I couldn’t agree more with the bulk of this post. My one concern is that many of these goals are more easily achieved at larger institutions that have more institutional resources, both in terms of finances, and staff time and expertise. I’d *LOVE* to have much more of my special collections online (50,000 public domain dime novels, anyone?), but the resources to digitize, mark up, and make available in bulk just aren’t there (yet).

  • Lisa says:

    So Lynne, does that mean you couldn’t engage your reference, circulation or cataloging staff in digitizing those dime novels? Or do you not have enough of those resources either? I do agree with you that it’s easier to shift resources around at a larger institution.

  • Christ says:


    Your advice to Lynne (Hi Lynne!) points to what I was going to say in response to your comment on my posting about shifting emphasis from quality to quantity in order to tap into the information economy and provide broader access to our collections.

    At the heart of your suggestion to Lynne to engage her reference, circulation or cataloging staff in digitizing dime novels is the principle of distributed workflows. Certainly one impediment to getting more done in special collections is staffing. Yet if we analyze what work actually needs to get done and then what skills and equipment are needed to do it, I think we’ll find that much of it does not necessarily need people with special collections and archival experience. Nor does it necessarily need to be done in special collections secure areas.

    The problem comes precisely with engaging the commitment of other staff, as that is typically a managerial function beyond the control of the special collections department head. Higher levels of administration are typically the areas need to be engaged to get this kind of collaboration to happen. But special collections librarians can do a lot to make the case and to offer proposals of new types of workflows that will help to ensure that backlogged collections get cataloged and processed, that images get scanned and metadata encoded, and that researchers are served. Perhaps the new ARL working group report on special collections will help administrators better understand the potential of special collections to serve their institutional missions and encourage them to allocate staffing in creative ways to better support them.

    Ensuring that special collections “products” (e.g., information about collections and digital collections) get delivered quickly and easily means getting them into systems that operate at the network level with network-level efficiency. From there, we need to find ways to connect users and what they find with our institutions and knowledgeable staff. Making that connection, which involves managing relationships with our users, is where the quality real comes in.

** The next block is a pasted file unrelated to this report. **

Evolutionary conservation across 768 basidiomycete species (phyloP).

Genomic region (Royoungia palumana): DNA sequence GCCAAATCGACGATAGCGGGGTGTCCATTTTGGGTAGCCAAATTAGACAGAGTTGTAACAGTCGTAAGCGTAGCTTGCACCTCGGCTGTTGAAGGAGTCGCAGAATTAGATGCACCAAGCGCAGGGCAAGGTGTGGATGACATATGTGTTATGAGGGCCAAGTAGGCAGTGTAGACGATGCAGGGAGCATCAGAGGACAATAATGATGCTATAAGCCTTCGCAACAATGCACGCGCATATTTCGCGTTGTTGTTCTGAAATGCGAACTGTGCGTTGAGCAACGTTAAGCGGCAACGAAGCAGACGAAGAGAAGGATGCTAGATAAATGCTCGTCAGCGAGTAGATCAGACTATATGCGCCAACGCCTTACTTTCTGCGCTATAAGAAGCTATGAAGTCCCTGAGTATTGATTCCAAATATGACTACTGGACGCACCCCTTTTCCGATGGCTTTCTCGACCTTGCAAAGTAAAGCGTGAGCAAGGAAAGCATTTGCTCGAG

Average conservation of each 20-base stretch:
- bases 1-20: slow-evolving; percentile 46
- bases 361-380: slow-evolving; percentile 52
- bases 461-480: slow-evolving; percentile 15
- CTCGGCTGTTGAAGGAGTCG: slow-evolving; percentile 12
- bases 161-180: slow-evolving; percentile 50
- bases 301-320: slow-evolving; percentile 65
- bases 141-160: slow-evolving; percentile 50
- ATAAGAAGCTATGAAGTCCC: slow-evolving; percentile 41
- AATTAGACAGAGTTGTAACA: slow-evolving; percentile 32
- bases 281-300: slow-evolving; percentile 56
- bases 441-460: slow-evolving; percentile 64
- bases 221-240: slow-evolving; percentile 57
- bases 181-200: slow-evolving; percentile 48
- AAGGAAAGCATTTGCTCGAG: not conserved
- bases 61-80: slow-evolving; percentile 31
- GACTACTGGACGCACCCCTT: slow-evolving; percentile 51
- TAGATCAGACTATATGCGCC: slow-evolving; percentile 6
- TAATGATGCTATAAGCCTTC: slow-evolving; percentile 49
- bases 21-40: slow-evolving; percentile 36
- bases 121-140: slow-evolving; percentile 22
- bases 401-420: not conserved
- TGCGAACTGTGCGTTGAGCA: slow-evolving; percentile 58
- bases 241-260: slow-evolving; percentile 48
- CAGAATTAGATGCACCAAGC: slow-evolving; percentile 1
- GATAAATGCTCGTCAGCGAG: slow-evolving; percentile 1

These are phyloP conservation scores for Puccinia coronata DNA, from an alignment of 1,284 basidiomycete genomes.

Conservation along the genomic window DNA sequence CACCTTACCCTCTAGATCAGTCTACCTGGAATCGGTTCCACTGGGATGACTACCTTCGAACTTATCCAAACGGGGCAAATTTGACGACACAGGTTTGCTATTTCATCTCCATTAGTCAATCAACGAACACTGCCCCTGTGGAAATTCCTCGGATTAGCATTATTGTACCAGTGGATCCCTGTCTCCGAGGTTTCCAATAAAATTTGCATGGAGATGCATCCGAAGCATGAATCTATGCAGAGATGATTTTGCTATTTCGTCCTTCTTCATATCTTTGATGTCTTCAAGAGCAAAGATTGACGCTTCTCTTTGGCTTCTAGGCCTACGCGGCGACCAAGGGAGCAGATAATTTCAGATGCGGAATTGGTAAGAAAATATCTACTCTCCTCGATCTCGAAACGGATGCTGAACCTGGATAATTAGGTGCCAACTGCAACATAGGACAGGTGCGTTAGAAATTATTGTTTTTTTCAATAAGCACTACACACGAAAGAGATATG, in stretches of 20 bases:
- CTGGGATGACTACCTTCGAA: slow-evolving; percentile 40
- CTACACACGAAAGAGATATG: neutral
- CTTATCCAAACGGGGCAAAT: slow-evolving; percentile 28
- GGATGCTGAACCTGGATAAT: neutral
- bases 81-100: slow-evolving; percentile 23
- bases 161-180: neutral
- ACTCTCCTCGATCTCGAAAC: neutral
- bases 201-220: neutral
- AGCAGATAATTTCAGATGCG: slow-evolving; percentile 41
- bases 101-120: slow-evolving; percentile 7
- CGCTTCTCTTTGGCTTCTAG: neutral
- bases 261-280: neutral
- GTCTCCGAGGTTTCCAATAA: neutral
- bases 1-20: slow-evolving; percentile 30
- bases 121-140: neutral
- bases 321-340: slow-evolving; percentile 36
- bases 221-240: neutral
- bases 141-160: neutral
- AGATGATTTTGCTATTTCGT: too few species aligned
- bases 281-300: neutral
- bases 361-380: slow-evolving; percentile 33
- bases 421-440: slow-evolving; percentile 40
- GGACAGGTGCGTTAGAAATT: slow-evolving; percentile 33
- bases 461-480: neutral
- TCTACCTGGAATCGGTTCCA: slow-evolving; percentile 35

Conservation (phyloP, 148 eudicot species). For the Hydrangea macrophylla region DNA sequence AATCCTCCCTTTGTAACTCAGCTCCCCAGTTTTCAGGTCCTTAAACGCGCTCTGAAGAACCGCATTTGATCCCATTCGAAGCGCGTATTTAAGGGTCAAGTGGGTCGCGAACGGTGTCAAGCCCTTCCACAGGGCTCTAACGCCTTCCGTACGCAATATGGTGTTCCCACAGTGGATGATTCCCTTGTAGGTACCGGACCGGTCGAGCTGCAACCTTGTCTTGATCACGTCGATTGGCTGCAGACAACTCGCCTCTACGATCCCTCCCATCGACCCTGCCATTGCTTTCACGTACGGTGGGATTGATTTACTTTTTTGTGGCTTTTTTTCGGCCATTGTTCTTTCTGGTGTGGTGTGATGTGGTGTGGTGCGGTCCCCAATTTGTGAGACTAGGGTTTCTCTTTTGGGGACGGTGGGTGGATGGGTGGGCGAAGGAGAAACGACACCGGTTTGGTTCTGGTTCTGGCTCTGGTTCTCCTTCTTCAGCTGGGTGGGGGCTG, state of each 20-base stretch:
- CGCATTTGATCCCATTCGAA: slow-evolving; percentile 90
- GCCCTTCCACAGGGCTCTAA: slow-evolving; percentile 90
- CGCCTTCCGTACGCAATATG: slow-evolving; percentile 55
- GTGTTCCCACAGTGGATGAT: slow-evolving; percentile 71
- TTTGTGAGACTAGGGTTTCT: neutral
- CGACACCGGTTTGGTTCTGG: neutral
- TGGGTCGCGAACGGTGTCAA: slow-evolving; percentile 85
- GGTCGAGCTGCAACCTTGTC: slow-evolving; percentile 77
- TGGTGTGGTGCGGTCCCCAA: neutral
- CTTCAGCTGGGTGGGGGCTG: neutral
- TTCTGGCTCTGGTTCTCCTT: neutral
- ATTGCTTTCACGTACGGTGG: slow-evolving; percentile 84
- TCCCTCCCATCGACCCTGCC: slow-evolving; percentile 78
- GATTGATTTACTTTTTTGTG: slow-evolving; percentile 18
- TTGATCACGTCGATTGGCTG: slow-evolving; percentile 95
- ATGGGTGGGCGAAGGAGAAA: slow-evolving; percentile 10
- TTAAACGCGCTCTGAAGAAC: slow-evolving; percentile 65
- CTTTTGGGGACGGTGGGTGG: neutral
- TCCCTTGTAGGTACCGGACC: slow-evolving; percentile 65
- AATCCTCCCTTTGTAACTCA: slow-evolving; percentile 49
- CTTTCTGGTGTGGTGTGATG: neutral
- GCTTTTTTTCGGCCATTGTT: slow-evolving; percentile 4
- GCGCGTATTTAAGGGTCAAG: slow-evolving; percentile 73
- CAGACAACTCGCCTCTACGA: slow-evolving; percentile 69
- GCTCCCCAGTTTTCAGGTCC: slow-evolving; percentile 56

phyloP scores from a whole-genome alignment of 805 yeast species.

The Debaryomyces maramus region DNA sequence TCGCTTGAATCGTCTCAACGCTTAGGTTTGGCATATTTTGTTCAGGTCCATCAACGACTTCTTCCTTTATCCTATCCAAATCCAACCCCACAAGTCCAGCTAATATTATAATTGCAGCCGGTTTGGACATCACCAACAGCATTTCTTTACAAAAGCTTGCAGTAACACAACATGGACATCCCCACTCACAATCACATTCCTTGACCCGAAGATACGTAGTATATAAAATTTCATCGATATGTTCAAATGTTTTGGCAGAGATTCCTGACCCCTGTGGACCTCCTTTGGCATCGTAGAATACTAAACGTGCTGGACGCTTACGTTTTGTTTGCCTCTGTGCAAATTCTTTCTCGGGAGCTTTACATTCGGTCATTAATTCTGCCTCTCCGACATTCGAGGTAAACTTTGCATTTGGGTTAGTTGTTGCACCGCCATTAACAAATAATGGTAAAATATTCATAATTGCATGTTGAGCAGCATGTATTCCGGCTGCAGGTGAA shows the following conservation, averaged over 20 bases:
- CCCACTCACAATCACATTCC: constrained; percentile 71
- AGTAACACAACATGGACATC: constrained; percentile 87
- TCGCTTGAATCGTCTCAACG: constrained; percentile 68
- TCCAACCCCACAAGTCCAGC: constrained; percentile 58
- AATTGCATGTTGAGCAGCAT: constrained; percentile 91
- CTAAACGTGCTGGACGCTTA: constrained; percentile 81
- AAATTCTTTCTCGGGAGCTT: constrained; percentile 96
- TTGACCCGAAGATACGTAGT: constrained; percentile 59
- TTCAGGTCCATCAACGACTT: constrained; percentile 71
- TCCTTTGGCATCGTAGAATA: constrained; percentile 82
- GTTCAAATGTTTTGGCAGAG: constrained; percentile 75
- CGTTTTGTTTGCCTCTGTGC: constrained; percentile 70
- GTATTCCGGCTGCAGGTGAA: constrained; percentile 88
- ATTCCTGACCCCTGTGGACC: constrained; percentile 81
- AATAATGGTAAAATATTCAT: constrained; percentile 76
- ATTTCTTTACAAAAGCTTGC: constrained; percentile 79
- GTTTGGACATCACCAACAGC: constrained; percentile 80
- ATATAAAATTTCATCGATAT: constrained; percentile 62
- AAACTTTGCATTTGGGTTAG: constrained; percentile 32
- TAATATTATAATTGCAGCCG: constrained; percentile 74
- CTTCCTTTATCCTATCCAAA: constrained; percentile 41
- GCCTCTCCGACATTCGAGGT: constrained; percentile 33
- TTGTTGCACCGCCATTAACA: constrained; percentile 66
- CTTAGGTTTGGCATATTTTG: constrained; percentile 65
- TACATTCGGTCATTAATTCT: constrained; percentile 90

Quality cataloging and metadata description is important, but users really only need enough to find resources using the simplistic strategies they typically employ. Users do not necessarily want to be trained in how to create more complex and more powerful searches that takes advantage of sophisticated and deep metadata encoding schemes; rather they want to be able to type a few words into a search box and quickly see results that they can start sorting through, comparing and using as the basis for refining or launching new searches.

    Users also want to be able to ask questions of knowledgeable experts once they get into a search process. That’s where libraries need to be able to step in provide easy links to their services and staff. Service quality is every bit as important as data quality in conditioning the user’s perception of quality and institutional trust.


  • Lisa says:

    Christian – I like your observation that the quality in service/discoverability may be more important than granular metadata. A focus on service is exactly the point. But I’ve always had the question, how do we know how much is enough description for the users “to find resources using the simplistic strategies they typically employ”. How do we know what is “necessary”, “minimal” and “sufficient” (to reference MPLP again)? –Lisa

  • Christ says:

    Did you happen to receive Terry Belanger’s annual Rare Book School Valentine Thought poster? The quotation this year is “You never know what enough is until you know what is more than enough.”
    Funny, but true, and maybe applicable here.
    It seems to me that one way to figure out what descriptive information is sufficient is to analyze user search behaviors to learn what information they are not taking advantage of. This can be done with qualitative methods, like focus groups and direct observations of individual search behaviors, but I expect it can be done more effectively with the quantitative analysis. Think of how Google and other search engines analyze your search behaviors and you get the idea.
    If we find that user searchers are not taking advantage of certain types of data, then maybe we don’t need to provide it, or provide it in every case by default.

  • Christ says:

    Thanks for mentioning Lorcan Dempsey’s recent article in First Monday:


    A propos of our conversation here, I was struck by the following paragraph under “Some Issues for Libraries”:

    “Services. As a growing proportion of library use is network–based, the library becomes visible and usable through the network services provided. On the network, there are only services. So, the perception of quality of reference or of the value of particular collections, for example, will depend for many people on the quality of the network services which make them visible, and the extent to which they can be integrated into personal learning environments. Increasingly, this requires us to emphasize the network as an integral design principle in library service development, rather than thinking of it as an add–on. The provision of RSS feeds is a case in point. Thinking about how something might appear on a mobile device is another.”